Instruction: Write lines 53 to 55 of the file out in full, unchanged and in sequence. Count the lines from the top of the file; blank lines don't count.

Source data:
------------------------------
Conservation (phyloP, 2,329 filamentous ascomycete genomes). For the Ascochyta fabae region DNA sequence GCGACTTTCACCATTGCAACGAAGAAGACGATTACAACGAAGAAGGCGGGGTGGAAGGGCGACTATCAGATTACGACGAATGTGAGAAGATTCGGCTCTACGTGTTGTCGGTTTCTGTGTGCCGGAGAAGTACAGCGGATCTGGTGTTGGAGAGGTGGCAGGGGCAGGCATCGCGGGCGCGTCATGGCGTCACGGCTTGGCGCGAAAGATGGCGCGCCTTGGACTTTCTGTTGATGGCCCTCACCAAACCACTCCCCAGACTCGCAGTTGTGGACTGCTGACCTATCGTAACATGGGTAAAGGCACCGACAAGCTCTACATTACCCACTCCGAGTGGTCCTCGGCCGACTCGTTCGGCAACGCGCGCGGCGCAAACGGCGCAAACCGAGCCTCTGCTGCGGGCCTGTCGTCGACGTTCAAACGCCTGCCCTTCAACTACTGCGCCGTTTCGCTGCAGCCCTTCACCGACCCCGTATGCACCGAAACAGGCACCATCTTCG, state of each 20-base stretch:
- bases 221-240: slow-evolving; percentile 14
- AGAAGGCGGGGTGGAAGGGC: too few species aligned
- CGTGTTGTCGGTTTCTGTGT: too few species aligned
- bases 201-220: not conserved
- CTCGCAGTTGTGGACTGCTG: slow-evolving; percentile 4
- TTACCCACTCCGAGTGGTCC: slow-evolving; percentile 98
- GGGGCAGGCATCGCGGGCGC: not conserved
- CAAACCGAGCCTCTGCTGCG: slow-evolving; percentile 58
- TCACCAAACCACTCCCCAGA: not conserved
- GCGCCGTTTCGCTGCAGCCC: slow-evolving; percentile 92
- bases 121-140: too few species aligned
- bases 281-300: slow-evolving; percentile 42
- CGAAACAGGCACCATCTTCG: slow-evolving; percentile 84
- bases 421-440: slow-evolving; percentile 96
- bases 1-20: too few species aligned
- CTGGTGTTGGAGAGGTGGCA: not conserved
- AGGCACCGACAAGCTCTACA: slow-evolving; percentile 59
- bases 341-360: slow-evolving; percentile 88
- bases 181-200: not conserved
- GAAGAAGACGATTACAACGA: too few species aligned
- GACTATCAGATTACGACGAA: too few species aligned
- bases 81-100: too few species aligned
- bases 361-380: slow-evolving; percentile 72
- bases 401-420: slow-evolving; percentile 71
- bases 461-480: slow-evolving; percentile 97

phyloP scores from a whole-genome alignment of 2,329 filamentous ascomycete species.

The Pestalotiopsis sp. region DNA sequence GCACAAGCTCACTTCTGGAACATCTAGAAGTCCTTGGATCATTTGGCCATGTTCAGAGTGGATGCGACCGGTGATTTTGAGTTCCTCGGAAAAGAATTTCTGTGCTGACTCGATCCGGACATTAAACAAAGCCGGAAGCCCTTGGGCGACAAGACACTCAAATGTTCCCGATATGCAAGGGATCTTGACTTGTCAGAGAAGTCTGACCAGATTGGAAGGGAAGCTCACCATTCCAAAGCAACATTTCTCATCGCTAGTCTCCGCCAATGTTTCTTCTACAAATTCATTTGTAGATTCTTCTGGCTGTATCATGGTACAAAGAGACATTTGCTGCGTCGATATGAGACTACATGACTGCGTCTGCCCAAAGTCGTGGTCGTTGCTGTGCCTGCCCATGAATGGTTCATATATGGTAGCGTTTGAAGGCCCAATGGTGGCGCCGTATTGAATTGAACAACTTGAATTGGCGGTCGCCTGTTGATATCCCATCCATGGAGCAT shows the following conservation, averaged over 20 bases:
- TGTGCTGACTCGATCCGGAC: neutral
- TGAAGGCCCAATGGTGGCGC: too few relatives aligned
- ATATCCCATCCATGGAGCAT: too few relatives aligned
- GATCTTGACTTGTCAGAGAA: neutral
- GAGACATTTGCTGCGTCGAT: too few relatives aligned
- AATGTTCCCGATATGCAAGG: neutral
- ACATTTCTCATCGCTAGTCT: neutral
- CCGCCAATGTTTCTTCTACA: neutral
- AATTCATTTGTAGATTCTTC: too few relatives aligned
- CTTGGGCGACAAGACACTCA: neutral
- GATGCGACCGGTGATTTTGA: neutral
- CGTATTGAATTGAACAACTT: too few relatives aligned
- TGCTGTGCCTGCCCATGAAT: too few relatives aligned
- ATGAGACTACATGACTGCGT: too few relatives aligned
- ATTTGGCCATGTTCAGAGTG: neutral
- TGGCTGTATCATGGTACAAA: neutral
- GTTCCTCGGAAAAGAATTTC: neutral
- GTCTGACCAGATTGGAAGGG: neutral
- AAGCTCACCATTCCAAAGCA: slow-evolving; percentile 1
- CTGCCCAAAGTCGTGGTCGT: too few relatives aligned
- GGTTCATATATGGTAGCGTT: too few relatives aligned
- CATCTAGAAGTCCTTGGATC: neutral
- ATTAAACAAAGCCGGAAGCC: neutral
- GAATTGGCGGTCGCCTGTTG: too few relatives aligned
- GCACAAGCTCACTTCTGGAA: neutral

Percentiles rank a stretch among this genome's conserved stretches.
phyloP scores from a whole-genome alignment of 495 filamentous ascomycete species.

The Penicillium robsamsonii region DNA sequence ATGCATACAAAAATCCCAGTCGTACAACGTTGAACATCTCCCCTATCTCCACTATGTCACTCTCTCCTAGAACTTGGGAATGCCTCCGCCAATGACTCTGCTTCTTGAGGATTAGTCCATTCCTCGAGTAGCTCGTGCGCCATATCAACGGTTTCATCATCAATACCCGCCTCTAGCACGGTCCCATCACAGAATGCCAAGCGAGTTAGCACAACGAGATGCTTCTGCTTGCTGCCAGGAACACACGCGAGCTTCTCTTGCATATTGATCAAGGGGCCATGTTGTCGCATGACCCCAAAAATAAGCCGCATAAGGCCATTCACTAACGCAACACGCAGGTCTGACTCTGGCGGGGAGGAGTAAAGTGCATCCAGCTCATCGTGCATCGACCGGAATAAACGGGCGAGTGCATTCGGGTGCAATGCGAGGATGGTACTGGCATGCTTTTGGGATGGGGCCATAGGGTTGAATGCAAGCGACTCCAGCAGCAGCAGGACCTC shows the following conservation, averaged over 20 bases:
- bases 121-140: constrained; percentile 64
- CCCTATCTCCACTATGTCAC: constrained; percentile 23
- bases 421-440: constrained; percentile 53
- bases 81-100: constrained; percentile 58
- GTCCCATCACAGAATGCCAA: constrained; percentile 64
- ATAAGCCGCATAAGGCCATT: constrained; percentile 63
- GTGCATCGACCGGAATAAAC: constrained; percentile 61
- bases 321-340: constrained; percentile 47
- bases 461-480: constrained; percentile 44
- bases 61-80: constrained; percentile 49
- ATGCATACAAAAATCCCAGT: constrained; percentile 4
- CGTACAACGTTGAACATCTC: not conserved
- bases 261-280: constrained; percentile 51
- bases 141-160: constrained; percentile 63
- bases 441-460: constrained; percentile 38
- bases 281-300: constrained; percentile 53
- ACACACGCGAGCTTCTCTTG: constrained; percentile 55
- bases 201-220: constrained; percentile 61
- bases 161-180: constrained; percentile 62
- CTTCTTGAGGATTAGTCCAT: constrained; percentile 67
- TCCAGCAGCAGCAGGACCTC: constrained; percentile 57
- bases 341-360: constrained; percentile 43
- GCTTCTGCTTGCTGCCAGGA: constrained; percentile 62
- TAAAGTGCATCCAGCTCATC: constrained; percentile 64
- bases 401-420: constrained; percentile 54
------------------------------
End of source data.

- GCACAAGCTCACTTCTGGAA: neutral

Percentiles rank a stretch among this genome's conserved stretches.
phyloP scores from a whole-genome alignment of 495 filamentous ascomycete species.